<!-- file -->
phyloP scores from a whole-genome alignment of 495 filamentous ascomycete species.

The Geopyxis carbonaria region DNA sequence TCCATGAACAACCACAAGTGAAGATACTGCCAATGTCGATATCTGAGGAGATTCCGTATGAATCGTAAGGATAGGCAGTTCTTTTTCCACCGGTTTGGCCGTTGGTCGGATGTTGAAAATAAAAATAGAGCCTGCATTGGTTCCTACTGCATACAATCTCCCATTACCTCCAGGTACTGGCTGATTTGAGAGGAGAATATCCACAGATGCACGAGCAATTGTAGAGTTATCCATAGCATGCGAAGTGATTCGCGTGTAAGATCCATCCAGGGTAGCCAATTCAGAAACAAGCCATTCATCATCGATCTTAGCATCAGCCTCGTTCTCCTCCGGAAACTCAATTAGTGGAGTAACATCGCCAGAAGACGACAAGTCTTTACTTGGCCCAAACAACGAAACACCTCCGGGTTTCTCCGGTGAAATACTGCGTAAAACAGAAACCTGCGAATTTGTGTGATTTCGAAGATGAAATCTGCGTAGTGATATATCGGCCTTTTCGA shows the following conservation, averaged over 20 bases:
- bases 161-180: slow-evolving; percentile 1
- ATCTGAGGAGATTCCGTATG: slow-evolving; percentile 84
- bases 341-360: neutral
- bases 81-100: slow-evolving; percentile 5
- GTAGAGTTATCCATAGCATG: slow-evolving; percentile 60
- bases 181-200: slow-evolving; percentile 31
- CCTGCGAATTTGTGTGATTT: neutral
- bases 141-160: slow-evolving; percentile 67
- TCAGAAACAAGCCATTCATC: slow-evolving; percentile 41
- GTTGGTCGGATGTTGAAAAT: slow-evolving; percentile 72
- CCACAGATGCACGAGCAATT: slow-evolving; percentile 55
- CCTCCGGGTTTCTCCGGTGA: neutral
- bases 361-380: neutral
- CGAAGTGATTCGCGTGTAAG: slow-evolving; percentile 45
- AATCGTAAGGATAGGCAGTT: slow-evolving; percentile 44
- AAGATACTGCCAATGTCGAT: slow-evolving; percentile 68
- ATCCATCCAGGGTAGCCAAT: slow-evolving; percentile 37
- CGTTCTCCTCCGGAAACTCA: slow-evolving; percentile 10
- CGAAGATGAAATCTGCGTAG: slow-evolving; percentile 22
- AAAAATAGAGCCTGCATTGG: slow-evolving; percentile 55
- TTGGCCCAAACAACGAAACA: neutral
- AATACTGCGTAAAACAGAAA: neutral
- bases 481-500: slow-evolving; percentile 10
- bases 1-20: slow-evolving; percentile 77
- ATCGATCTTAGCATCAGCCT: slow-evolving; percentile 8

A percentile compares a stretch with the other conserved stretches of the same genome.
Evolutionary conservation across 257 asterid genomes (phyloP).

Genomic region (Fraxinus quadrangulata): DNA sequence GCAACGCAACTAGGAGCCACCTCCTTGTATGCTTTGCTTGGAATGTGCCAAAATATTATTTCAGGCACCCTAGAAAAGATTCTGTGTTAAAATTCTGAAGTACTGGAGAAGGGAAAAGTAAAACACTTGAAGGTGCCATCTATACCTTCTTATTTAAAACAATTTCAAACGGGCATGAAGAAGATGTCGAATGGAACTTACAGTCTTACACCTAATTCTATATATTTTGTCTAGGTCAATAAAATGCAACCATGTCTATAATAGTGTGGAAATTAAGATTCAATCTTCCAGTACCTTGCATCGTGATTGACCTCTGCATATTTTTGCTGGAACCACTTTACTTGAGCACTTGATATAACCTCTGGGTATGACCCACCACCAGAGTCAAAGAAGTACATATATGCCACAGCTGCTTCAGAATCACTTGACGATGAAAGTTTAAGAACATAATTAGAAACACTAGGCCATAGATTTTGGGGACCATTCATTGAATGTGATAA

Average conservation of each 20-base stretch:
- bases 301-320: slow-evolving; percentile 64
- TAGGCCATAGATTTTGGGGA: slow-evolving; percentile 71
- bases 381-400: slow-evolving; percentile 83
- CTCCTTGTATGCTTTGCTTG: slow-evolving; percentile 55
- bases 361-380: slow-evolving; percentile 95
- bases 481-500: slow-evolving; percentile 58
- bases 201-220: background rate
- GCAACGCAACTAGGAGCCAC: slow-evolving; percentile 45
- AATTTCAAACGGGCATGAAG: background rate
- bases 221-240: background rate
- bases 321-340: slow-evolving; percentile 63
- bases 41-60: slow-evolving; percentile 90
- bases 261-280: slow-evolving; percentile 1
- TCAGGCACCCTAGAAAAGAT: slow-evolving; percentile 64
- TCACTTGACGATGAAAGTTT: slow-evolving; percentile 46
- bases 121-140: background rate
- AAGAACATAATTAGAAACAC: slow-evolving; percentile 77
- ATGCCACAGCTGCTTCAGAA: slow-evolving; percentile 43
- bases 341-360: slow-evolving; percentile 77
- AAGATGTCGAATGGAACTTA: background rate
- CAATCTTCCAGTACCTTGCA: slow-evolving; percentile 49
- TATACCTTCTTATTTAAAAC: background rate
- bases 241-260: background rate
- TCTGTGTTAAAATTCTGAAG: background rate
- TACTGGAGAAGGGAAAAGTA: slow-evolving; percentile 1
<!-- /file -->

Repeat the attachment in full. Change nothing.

phyloP scores from a whole-genome alignment of 495 filamentous ascomycete species.

The Geopyxis carbonaria region DNA sequence TCCATGAACAACCACAAGTGAAGATACTGCCAATGTCGATATCTGAGGAGATTCCGTATGAATCGTAAGGATAGGCAGTTCTTTTTCCACCGGTTTGGCCGTTGGTCGGATGTTGAAAATAAAAATAGAGCCTGCATTGGTTCCTACTGCATACAATCTCCCATTACCTCCAGGTACTGGCTGATTTGAGAGGAGAATATCCACAGATGCACGAGCAATTGTAGAGTTATCCATAGCATGCGAAGTGATTCGCGTGTAAGATCCATCCAGGGTAGCCAATTCAGAAACAAGCCATTCATCATCGATCTTAGCATCAGCCTCGTTCTCCTCCGGAAACTCAATTAGTGGAGTAACATCGCCAGAAGACGACAAGTCTTTACTTGGCCCAAACAACGAAACACCTCCGGGTTTCTCCGGTGAAATACTGCGTAAAACAGAAACCTGCGAATTTGTGTGATTTCGAAGATGAAATCTGCGTAGTGATATATCGGCCTTTTCGA shows the following conservation, averaged over 20 bases:
- bases 161-180: slow-evolving; percentile 1
- ATCTGAGGAGATTCCGTATG: slow-evolving; percentile 84
- bases 341-360: neutral
- bases 81-100: slow-evolving; percentile 5
- GTAGAGTTATCCATAGCATG: slow-evolving; percentile 60
- bases 181-200: slow-evolving; percentile 31
- CCTGCGAATTTGTGTGATTT: neutral
- bases 141-160: slow-evolving; percentile 67
- TCAGAAACAAGCCATTCATC: slow-evolving; percentile 41
- GTTGGTCGGATGTTGAAAAT: slow-evolving; percentile 72
- CCACAGATGCACGAGCAATT: slow-evolving; percentile 55
- CCTCCGGGTTTCTCCGGTGA: neutral
- bases 361-380: neutral
- CGAAGTGATTCGCGTGTAAG: slow-evolving; percentile 45
- AATCGTAAGGATAGGCAGTT: slow-evolving; percentile 44
- AAGATACTGCCAATGTCGAT: slow-evolving; percentile 68
- ATCCATCCAGGGTAGCCAAT: slow-evolving; percentile 37
- CGTTCTCCTCCGGAAACTCA: slow-evolving; percentile 10
- CGAAGATGAAATCTGCGTAG: slow-evolving; percentile 22
- AAAAATAGAGCCTGCATTGG: slow-evolving; percentile 55
- TTGGCCCAAACAACGAAACA: neutral
- AATACTGCGTAAAACAGAAA: neutral
- bases 481-500: slow-evolving; percentile 10
- bases 1-20: slow-evolving; percentile 77
- ATCGATCTTAGCATCAGCCT: slow-evolving; percentile 8

A percentile compares a stretch with the other conserved stretches of the same genome.
Evolutionary conservation across 257 asterid genomes (phyloP).

Genomic region (Fraxinus quadrangulata): DNA sequence GCAACGCAACTAGGAGCCACCTCCTTGTATGCTTTGCTTGGAATGTGCCAAAATATTATTTCAGGCACCCTAGAAAAGATTCTGTGTTAAAATTCTGAAGTACTGGAGAAGGGAAAAGTAAAACACTTGAAGGTGCCATCTATACCTTCTTATTTAAAACAATTTCAAACGGGCATGAAGAAGATGTCGAATGGAACTTACAGTCTTACACCTAATTCTATATATTTTGTCTAGGTCAATAAAATGCAACCATGTCTATAATAGTGTGGAAATTAAGATTCAATCTTCCAGTACCTTGCATCGTGATTGACCTCTGCATATTTTTGCTGGAACCACTTTACTTGAGCACTTGATATAACCTCTGGGTATGACCCACCACCAGAGTCAAAGAAGTACATATATGCCACAGCTGCTTCAGAATCACTTGACGATGAAAGTTTAAGAACATAATTAGAAACACTAGGCCATAGATTTTGGGGACCATTCATTGAATGTGATAA

Average conservation of each 20-base stretch:
- bases 301-320: slow-evolving; percentile 64
- TAGGCCATAGATTTTGGGGA: slow-evolving; percentile 71
- bases 381-400: slow-evolving; percentile 83
- CTCCTTGTATGCTTTGCTTG: slow-evolving; percentile 55
- bases 361-380: slow-evolving; percentile 95
- bases 481-500: slow-evolving; percentile 58
- bases 201-220: background rate
- GCAACGCAACTAGGAGCCAC: slow-evolving; percentile 45
- AATTTCAAACGGGCATGAAG: background rate
- bases 221-240: background rate
- bases 321-340: slow-evolving; percentile 63
- bases 41-60: slow-evolving; percentile 90
- bases 261-280: slow-evolving; percentile 1
- TCAGGCACCCTAGAAAAGAT: slow-evolving; percentile 64
- TCACTTGACGATGAAAGTTT: slow-evolving; percentile 46
- bases 121-140: background rate
- AAGAACATAATTAGAAACAC: slow-evolving; percentile 77
- ATGCCACAGCTGCTTCAGAA: slow-evolving; percentile 43
- bases 341-360: slow-evolving; percentile 77
- AAGATGTCGAATGGAACTTA: background rate
- CAATCTTCCAGTACCTTGCA: slow-evolving; percentile 49
- TATACCTTCTTATTTAAAAC: background rate
- bases 241-260: background rate
- TCTGTGTTAAAATTCTGAAG: background rate
- TACTGGAGAAGGGAAAAGTA: slow-evolving; percentile 1